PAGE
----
Three decades ago doctors in Cleveland, a county in the north-East of England, identified sexual abuse in 121 girls and boys. Their average age was eight.
Official Secrets reveals that the enquiry that followed was a cover-up. Confidential documents and correspondence in the National Archive prove that the government knew that most diagnoses were believed to be correct, but ministers withheld the explosive evidence. Parliament and the people were led to believe that there had been a scandal and that scores of children had been wrongly seized from innocent parents.
Doctors were discouraged and social workers disempowered - a legacy that leads all the way to the current Independent Inquiry into Child Sexual Abuse. The response to Cleveland controversy defined an era of scepticism and blame, and not the protection of children.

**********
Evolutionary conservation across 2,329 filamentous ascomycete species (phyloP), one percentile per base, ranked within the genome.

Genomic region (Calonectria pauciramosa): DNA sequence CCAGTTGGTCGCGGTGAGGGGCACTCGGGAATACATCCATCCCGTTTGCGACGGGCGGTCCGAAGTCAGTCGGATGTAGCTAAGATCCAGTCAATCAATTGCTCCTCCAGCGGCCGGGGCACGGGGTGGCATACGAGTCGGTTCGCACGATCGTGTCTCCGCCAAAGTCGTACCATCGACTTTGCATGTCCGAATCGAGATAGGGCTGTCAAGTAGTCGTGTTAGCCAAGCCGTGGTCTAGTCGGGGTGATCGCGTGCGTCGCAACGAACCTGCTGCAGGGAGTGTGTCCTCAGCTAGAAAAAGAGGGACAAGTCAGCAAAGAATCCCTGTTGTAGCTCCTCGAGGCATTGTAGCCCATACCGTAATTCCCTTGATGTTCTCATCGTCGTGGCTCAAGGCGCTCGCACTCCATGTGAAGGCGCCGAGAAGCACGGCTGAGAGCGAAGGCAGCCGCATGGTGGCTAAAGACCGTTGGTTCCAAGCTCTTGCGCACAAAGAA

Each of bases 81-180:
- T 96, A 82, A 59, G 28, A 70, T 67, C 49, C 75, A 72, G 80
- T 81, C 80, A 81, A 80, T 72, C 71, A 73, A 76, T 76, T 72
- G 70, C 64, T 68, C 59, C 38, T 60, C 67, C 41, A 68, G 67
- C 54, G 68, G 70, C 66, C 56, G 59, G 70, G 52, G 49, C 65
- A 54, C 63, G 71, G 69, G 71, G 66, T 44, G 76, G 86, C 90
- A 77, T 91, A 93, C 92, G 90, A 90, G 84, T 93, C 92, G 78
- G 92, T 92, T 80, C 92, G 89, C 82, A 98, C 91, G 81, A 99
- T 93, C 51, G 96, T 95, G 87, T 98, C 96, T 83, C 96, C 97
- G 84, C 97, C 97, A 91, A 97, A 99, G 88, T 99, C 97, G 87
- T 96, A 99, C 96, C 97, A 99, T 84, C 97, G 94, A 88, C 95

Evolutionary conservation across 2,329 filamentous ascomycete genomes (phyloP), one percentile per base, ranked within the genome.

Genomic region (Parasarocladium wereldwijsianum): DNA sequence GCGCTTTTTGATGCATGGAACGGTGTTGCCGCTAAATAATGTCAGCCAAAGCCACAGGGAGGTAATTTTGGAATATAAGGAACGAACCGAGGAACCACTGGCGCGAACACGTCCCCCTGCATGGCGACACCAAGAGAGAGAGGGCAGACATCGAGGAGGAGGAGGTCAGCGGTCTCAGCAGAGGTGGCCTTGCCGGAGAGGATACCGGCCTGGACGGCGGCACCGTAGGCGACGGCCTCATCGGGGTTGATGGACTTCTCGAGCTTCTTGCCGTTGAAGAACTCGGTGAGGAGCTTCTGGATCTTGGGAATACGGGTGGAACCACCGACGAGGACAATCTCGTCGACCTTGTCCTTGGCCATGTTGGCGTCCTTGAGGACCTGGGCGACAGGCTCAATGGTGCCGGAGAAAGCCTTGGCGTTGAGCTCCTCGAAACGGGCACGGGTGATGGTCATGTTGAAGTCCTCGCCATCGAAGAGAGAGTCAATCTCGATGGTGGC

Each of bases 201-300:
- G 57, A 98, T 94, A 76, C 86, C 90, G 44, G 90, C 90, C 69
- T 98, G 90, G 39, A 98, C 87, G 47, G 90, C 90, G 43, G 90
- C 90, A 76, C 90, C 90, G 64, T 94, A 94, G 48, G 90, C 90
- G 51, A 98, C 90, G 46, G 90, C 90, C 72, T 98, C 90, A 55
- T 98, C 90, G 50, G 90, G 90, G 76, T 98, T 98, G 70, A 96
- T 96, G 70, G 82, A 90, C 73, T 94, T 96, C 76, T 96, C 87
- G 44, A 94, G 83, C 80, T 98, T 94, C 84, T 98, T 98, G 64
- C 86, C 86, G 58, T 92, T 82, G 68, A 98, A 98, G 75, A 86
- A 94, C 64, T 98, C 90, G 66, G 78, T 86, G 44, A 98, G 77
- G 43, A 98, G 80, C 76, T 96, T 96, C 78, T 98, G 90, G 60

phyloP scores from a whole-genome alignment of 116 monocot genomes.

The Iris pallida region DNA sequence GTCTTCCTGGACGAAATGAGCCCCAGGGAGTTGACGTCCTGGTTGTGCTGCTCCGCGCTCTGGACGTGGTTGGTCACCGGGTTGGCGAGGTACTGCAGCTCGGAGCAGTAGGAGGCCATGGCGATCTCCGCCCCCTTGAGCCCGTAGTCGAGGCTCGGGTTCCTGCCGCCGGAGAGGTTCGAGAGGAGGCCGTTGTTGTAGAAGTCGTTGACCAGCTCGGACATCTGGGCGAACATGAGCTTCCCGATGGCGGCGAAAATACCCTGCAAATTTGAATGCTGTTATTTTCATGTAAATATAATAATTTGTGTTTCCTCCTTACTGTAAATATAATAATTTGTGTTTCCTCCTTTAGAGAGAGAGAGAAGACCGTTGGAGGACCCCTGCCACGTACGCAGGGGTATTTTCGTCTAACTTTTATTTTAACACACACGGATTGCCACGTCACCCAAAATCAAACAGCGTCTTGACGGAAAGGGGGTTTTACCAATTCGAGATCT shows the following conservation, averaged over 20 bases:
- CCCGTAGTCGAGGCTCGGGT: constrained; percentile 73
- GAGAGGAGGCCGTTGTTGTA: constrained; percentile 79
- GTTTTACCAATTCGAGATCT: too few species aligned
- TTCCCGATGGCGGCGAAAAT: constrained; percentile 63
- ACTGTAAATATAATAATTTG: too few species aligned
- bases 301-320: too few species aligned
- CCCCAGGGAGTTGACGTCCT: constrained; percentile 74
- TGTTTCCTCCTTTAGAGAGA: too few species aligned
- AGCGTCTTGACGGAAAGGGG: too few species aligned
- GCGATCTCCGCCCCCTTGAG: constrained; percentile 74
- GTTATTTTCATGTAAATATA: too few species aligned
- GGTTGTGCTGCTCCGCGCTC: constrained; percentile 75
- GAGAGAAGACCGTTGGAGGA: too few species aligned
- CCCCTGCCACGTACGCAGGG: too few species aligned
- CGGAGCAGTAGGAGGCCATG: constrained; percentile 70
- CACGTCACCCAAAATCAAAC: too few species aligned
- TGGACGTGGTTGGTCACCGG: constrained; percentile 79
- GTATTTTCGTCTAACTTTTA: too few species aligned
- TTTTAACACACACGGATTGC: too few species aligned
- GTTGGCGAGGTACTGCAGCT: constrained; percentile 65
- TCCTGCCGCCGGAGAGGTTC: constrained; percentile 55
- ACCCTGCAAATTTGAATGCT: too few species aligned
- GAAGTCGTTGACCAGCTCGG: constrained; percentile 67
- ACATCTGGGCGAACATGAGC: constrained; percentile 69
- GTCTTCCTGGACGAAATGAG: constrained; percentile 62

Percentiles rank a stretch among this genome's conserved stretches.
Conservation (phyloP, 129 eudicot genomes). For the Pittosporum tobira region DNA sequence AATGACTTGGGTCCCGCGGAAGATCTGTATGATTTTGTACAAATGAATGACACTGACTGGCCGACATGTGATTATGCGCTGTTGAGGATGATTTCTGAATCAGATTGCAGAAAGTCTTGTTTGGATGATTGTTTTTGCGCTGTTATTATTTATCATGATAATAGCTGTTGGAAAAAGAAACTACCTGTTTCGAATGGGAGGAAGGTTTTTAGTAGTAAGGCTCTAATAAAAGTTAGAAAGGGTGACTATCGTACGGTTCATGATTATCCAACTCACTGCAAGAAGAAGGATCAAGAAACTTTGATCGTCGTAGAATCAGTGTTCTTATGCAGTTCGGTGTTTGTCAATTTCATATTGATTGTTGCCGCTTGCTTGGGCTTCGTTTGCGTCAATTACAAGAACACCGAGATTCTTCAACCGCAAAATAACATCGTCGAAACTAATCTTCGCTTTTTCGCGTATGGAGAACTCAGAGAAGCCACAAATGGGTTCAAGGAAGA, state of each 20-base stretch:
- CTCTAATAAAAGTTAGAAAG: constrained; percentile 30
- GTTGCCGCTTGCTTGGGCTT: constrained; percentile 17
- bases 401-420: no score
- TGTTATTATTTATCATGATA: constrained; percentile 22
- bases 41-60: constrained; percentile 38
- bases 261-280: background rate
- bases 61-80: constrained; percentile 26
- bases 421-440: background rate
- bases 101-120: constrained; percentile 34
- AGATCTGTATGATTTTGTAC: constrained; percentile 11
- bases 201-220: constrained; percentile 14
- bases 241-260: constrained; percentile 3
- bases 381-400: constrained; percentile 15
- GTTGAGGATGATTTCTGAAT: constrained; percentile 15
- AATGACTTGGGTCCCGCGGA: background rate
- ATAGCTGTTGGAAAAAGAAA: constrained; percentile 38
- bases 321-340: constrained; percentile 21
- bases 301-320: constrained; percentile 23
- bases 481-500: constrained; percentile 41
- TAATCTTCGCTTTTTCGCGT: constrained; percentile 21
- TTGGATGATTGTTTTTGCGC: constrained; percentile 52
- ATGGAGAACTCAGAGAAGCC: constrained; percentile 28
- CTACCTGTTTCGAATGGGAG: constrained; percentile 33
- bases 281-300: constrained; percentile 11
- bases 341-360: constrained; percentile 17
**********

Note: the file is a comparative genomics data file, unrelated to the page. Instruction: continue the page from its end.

"A significant milestone in national and global narratives on child sexual abuse … offers much needed insight whilst the nation's Independent Inquiry Into Child Sexual Abuse carries out its work…. a game changer" Natasha Phillips, Researching Reform
"Will ignite new debates and change perspectives: it insists through presenting new evidence that we consider whether this was a deliberate 'cover up' and whether the doctors were right in their diagnoses." Liz Kelly, London Metropolitan University
The Cleveland crisis 1987 - the sequence of events;
A crisis of detection: looking and seeing;
The politics of the orifice: sign language;
The inquiry: strategies of not asking and not-telling;
Secret Dossiers: questions asked and answered;
What happened to the Diagnosis? Vindication;
The Poppi Worthington story - a classic case;
Creating a climate of disbelief;
Back to the future: the road from Cleveland to IICSA - a crisis for the Establishment.